A review of forestry’s impacts on methylmercury in aquatic ecosystems and recommendations for best management practices in Ontario’s boreal forest
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Mercury contamination in freshwater fish of Northern Ontario is exceeding levels safe for consumption and is negatively impacting remote communities. This literature review examines the impacts of specific forest operations on mercury contamination to aquatic communities. Literature was reviewed from online sources using peer reviewed journal articles that contained relevant information to mercury cycling or impacts of forest operations. The studies found that forest harvesting and site preparation were responsible for increasing soil concentrations of methylmercury (MeHg) between 100-500%. There were not subsequent changes in aquatic mercury concentrations if hydrological connections between soils and water were minimized. Fire reduced overall mercury concentrations in the soil and lessened the impact of site disturbance on aquatic mercury concentrations. Current management practices in Ontario are insufficient at preventing significant mercury contamination to freshwater ecosystems. Incorporating more modern technology and harvesting practices, and management strategies that minimize movement of mercury from forest soils to waters should be the focus of future management directions.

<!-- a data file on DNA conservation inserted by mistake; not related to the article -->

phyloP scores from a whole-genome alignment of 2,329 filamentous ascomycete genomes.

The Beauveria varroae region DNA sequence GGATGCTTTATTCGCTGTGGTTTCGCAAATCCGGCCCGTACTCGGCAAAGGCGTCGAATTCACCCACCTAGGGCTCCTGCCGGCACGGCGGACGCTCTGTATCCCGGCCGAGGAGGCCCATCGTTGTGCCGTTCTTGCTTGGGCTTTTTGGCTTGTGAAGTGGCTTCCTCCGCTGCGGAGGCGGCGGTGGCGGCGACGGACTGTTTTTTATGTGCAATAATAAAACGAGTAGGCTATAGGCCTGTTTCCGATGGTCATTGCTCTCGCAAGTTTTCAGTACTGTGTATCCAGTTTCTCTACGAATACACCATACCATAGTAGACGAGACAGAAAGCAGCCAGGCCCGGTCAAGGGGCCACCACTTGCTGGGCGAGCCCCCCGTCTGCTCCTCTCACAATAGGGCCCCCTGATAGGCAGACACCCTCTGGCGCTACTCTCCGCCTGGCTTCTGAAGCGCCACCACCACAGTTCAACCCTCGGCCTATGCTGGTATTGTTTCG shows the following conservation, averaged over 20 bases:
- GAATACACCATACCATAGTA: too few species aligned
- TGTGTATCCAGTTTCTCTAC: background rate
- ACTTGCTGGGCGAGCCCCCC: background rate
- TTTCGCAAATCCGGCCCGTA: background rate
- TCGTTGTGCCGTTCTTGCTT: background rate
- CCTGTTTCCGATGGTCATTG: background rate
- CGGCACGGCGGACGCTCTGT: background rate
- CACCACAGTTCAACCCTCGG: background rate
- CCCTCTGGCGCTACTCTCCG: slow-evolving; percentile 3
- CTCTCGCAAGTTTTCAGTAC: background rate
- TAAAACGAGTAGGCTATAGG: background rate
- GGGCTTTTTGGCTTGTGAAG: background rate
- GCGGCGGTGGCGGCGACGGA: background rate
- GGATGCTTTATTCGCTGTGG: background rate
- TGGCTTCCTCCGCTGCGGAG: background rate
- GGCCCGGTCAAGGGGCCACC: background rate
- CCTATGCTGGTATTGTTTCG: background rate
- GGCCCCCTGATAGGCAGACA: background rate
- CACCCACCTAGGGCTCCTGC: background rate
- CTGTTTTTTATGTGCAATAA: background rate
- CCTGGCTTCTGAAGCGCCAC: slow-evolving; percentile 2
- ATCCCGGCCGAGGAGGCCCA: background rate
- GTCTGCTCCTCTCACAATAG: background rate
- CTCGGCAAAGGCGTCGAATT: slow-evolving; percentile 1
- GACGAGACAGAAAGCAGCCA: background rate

- Undergraduate theses